We use FSC approved wood as much as possible and I just keep the most popular for our workshop courses in stock. For the basic solid bodied electric guitar, we use mahogany for the body and neck, along with rosewood for the fretboard. For the first-timer, these are the easiest tonewoods to work with. Mahogany and rosewood are popular for the back and sides of the acoustics with spruce and cedar a favourite for the tops. Church pews of course are always on the radar, if we hear of a renovation somewhere we’ll be there in the van. Students also get the bug, I’ve had many who have paid a visit to their local wood yard and come up with a hidden gem or knocked on the door with an old walnut or cherry sideboard.”

Raw timber, no matter how old has to go through a process before it can be used for building guitars, how does this affect the people working from the online courses?

“It’s crucial that the wood is flat and straight, this isn’t a job for the people building guitars from our online course, so the kits they receive will have ready-made fingerboards and body blanks which have been through the planer in our workshop.

It’s the response to the online courses we launched in….that has amazed us. My inbox is full of people keeping in touch about how they are getting on and how pleased they are with their progress and results. Some folk are a little wary as to what tools are required. I’ve designed the construction of the guitars to be as simple as possible using just the basic tools necessary. I’m in talks with Bill Quinn from ToneTech Luthiers supplies, from whom we buy a lot of our tonewoods and hardware – we are soon launching a tool kit between us specifically assembled for amateur guitars makers.”

For those of us who simply don’t have time to enjoy making their own guitar either in the Bailey Workshop or online, Mark’s own models are some of the finest built in the UK.

“I like to think my guitars are amongst some of the best within the world of guitar luthiery and I’m proud of them all,” says Mark, “Especially some of the art deco jazz archtop guitars and the new Preston Reed signature jumbo baritone.

Bailey Custom Art deco Guitar

Bailey Custom Art deco Guitar

I was lucky enough to have some of the finest luthiers in the business as mentors, the likes of Patrick Eggle, Gary Levinson, Trevor Wilkinson and Rob Williams for example.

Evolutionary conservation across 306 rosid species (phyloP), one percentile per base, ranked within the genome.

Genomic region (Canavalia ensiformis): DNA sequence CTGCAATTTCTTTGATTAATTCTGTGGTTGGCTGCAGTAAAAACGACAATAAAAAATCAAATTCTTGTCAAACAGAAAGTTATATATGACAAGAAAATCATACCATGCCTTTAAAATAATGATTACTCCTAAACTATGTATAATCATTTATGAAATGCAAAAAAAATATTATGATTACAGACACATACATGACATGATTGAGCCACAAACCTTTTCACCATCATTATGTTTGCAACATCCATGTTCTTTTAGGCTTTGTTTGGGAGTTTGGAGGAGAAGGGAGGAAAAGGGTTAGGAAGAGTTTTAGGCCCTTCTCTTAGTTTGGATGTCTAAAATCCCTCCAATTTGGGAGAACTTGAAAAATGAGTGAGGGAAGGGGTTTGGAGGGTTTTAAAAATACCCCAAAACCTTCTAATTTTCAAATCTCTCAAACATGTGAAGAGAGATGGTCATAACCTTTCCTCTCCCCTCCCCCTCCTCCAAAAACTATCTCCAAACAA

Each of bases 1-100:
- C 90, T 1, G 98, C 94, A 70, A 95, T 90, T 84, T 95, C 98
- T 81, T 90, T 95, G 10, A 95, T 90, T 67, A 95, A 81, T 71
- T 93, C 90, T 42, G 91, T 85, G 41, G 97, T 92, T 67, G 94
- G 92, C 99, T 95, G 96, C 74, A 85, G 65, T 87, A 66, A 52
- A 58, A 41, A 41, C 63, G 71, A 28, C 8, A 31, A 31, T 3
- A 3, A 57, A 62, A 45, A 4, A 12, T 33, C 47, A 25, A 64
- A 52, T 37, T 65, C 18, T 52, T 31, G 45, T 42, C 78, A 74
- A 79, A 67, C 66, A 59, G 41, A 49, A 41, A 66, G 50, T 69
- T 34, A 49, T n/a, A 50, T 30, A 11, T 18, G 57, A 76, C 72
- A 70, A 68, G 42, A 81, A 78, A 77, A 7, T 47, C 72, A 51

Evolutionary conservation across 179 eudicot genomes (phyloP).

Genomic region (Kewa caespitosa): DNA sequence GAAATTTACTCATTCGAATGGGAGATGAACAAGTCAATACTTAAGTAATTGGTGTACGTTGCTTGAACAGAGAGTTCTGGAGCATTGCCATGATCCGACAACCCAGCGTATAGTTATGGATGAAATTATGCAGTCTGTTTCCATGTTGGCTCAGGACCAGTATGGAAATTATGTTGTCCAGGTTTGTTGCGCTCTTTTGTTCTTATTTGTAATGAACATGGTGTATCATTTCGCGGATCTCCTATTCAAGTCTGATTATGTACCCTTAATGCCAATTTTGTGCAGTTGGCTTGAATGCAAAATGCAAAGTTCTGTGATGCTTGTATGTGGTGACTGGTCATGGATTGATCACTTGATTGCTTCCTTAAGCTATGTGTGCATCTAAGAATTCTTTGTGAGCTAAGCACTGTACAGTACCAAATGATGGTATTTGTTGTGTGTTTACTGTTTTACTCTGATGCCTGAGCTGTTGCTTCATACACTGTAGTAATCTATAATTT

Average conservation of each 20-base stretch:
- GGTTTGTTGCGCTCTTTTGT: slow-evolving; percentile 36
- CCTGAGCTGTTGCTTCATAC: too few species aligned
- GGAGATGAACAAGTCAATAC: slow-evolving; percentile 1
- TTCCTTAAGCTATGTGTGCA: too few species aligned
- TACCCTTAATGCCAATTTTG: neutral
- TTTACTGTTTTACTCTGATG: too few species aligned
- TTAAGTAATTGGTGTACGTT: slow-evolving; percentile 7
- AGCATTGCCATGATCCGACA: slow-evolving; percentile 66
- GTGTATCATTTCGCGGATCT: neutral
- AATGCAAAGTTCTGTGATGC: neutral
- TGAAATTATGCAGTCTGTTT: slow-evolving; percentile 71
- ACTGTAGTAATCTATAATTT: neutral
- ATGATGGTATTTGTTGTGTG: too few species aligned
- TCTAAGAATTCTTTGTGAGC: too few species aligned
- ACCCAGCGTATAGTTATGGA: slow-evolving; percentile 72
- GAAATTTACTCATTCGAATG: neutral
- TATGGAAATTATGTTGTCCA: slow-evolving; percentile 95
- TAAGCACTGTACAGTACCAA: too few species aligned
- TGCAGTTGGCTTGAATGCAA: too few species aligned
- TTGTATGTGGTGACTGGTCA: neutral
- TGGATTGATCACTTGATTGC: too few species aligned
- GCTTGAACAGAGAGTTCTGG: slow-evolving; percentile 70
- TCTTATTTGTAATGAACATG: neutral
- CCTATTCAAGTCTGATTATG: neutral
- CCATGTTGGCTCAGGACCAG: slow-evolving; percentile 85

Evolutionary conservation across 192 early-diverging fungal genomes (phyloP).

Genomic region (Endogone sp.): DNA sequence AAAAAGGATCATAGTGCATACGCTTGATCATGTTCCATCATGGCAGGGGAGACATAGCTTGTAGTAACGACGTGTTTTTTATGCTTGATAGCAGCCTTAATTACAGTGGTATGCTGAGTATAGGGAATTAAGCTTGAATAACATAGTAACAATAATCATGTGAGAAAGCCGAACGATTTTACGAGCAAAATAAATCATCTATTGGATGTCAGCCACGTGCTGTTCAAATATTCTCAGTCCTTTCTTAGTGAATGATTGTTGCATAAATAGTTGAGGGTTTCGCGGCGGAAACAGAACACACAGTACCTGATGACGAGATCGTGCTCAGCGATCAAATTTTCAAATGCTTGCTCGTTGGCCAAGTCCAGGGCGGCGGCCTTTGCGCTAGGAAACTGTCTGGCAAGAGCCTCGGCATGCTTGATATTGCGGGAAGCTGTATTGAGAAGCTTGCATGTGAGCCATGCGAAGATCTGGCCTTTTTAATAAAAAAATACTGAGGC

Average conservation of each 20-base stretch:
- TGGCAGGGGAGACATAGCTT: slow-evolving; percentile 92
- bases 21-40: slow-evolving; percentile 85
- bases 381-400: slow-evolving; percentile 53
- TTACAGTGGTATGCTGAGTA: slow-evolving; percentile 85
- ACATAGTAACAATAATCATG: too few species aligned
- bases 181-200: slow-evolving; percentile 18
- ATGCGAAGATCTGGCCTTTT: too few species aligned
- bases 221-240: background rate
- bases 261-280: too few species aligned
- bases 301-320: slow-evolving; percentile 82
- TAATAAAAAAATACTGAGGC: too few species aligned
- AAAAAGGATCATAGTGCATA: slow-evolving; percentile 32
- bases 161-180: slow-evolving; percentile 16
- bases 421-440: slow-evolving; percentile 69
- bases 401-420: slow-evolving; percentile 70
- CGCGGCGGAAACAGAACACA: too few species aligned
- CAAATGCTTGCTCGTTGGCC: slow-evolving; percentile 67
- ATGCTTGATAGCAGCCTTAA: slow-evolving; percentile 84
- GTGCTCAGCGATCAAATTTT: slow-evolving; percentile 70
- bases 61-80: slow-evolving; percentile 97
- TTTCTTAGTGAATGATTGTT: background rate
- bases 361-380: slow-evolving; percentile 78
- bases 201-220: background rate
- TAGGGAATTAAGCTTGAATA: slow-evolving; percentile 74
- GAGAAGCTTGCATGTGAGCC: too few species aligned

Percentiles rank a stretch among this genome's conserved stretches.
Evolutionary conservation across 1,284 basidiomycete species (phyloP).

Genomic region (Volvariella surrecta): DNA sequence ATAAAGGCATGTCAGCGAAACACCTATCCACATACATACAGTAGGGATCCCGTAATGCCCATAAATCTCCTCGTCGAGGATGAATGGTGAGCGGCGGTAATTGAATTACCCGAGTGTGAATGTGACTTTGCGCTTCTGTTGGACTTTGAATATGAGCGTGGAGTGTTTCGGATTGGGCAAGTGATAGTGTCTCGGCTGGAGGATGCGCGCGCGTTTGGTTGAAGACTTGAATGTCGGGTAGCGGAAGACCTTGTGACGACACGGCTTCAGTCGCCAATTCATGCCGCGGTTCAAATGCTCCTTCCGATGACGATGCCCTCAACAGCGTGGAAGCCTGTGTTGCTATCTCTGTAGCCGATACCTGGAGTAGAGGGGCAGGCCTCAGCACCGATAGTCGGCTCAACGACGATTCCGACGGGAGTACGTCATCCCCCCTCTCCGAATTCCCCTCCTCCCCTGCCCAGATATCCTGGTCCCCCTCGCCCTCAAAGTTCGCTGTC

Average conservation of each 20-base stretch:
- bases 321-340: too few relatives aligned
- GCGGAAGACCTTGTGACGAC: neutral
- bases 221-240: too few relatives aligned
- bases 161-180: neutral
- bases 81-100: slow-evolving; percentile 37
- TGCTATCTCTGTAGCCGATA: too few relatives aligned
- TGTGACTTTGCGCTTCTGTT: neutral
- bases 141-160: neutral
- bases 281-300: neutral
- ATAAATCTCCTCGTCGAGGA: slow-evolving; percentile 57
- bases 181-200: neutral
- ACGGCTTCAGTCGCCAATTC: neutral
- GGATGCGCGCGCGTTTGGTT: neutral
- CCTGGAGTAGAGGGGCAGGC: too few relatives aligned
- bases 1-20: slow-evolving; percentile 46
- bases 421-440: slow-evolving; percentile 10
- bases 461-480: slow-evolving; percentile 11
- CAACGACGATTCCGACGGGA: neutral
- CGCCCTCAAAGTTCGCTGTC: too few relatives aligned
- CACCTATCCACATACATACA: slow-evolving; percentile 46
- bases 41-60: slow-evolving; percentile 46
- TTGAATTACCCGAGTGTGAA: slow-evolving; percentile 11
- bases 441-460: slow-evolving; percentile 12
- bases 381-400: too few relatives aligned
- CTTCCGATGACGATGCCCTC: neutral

I had an epiphany for wood working at school, when I left I had many jobs in just 6 months but hated them all. At the time, I had just two things that I enjoyed the most, guitars and working with wood, so I thought why on earth don’t I make guitars?

Patrick Eggle Guitars opened up a factory in Coventry, I must have been about 17 at the time, I literally knocked on the door and told them I wanted to make guitars.

When I finally decided to go out on my own, I managed to get a credit card with a £600 limit. I bought the smallest band saw money could buy along with a tiny router and a few hand tools and built my first 60 guitars.

That was nearly 20 years ago when I set up Bailey Guitars with my partner Carol Davies during which time we’ve produced over 600 guitars, basses, and ukuleles through our custom workshop.

Preston Reid Signature Guitar

Preston Reid Signature Guitar

For me, there’s a huge reward when I see the light come on in their eyes when they stand back at the end of the course and see what they have achieved. I’ve had one guy say his guitar played ‘Like a fluffy cloud’. I’ve also had men hug me and recently a guy called up to say when he took his finished guitar home and opened the case, his wife burst into tears.

I’m just glad that I can say I’m part of it.”


For more information about Bailey Guitars and the workshop and online guitar courses visit:

Online course information:


Tel: 01655 883138


About the author

Lars Mullen